Goodwin was born in Portsmouth, New Hampshire and was raised in the Chelsea section of Boston. He worked as a banker and a paper salesman before deciding at the age of thirty-nine to be a professional artist. His inspiration was the artist Louis Kronberg. Watching Kronberg at work on a pastel, Goodwin remarked, “I could do that,” and Kronberg dispatched the novice with pastels to the Public Gardens, suggesting only that he sketch his impressions.
Goodwin discovered that he possessed equal gifts as a pastelist and a painter in oils. He became a familiar sight around Boston setting up his dilapidated easel in many of the city’s most picturesque spots, including T-Wharf, Beacon Hill, and Boston Common. He was fascinated with the interplay of the unchanging structures of the city against the variable effects of weather. His oeuvre thus includes sparkling, sun drenched views and fog-shrouded impressions.
Goodwin was given his first one-man exhibition at the Boston Gallery, Doll and Richards, in 1904, and in 1911 his work was included in an exhibition with other leading Boston painters at the Museum of Fine Arts. He also exhibited with the Copley Society, the Guild of Boston Artists, and the Boston Art Club.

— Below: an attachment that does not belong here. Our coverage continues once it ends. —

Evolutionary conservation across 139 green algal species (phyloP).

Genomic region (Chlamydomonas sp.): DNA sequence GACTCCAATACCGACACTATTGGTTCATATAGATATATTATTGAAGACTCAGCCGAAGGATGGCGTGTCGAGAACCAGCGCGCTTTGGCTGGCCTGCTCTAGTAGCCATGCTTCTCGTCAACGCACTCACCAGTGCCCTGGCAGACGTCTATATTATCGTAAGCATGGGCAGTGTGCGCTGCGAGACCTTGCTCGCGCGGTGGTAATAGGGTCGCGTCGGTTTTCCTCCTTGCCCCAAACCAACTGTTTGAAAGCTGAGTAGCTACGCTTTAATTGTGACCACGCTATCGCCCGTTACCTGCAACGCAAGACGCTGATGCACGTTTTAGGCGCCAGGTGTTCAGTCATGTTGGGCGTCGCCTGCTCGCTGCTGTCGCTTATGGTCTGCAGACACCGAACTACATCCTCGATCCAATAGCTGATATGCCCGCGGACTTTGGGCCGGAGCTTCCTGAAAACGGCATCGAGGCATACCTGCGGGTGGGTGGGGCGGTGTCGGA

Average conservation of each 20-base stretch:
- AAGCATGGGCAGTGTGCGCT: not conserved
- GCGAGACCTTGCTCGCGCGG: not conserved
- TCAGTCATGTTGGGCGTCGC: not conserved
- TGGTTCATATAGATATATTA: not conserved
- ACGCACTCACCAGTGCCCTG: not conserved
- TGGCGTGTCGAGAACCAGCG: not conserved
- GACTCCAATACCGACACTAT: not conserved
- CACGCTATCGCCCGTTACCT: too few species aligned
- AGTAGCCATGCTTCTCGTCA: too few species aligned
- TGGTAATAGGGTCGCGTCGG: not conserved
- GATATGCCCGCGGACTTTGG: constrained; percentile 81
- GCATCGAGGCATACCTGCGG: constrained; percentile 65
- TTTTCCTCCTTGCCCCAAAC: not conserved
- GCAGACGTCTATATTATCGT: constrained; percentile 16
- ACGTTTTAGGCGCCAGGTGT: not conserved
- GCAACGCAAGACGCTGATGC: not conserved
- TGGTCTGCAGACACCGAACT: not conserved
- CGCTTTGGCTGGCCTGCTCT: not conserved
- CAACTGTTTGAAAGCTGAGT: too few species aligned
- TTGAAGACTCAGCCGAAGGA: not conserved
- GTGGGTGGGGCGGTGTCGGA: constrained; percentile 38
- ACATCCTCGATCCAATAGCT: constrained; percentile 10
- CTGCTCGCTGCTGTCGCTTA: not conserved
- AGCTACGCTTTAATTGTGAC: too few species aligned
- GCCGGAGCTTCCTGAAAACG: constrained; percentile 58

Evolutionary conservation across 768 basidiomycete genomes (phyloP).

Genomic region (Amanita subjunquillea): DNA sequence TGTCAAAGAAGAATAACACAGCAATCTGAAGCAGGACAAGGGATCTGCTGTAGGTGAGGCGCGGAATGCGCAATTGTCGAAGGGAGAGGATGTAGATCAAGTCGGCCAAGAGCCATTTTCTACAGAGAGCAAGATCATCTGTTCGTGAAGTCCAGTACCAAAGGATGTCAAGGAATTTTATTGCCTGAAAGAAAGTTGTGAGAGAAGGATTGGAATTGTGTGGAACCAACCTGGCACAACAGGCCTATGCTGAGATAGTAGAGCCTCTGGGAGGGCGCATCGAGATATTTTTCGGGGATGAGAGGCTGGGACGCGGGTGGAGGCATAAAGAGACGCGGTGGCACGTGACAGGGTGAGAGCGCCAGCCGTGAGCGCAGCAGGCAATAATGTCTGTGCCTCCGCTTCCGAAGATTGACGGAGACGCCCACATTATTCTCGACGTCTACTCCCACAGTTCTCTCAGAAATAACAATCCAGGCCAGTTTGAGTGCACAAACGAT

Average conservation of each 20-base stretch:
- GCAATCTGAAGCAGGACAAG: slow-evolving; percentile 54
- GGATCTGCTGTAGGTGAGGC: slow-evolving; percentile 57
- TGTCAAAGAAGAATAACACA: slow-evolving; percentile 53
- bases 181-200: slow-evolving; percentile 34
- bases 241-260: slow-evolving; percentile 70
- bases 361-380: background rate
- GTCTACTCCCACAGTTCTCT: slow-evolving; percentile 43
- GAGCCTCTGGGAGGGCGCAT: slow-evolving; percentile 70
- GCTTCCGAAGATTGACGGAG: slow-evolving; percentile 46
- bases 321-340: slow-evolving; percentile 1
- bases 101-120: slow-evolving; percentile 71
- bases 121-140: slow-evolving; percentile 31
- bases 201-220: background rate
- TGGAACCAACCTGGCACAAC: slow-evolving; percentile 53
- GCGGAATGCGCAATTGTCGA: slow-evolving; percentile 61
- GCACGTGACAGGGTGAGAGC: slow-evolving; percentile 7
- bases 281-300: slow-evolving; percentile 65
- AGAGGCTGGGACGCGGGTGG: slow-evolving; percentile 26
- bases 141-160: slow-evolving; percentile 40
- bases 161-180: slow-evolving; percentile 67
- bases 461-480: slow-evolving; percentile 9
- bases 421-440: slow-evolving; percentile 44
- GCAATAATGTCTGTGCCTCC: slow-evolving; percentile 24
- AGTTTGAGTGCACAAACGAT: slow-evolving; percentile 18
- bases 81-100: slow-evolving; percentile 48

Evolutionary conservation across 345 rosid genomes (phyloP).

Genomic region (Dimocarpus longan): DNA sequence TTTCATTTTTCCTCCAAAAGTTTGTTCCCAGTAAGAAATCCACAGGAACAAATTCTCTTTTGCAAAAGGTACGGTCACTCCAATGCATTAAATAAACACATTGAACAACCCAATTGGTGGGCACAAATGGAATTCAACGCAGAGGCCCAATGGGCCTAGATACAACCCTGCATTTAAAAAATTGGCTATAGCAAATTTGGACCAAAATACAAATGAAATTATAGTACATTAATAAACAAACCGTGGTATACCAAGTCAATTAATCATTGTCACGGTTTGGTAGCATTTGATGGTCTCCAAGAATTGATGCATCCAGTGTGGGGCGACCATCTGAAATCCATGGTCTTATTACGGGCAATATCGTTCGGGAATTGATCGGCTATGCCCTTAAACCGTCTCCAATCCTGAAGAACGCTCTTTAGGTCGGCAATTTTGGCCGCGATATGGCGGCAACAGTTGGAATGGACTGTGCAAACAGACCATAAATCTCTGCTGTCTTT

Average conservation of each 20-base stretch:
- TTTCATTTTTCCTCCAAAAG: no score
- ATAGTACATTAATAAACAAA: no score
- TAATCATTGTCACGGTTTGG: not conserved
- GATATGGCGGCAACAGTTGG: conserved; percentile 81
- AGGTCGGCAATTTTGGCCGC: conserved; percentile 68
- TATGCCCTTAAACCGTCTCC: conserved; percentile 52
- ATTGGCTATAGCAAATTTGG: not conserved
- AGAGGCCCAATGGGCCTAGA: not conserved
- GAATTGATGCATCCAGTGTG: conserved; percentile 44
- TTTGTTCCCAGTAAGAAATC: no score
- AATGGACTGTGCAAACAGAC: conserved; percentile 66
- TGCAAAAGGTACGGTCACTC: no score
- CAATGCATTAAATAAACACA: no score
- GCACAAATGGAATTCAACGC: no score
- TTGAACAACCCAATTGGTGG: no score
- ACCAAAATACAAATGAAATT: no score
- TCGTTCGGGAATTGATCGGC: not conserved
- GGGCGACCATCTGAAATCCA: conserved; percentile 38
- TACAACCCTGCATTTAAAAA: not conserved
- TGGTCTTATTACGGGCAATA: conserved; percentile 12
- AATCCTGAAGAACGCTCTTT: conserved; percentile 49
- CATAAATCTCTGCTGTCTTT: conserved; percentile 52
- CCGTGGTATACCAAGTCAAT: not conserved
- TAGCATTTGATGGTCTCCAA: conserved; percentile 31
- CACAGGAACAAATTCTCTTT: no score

In 1920 Goodwin married and moved to New York City, thus embarking upon a new phase in his career. He took a studio on Washington Square in Greenwich Village and two years later bought a farm in Old Chatham in New York State. He continued to enjoy success with views of New York City and the Hudson River Valley. His work was widely shown commercially and in annual exhibitions of the National Academy of Design, the Pennsylvania Academy of the Fine Arts, and the Art Institute of Chicago.
After a failed marriage, Goodwin returned to Boston in 1928. Kronberg persuaded him to come to Paris to study the French Impressionists, but on May 19, 1929 on the eve of his departure, Goodwin died. Friends discovered him in his room in the North End, his suitcase packed and his tickets in his pocket.
While not allied with any particular school or movement, Goodwin achieved a unique place in American art history as a painter of cityscapes characterized by strong color and an assured, painterly manner.
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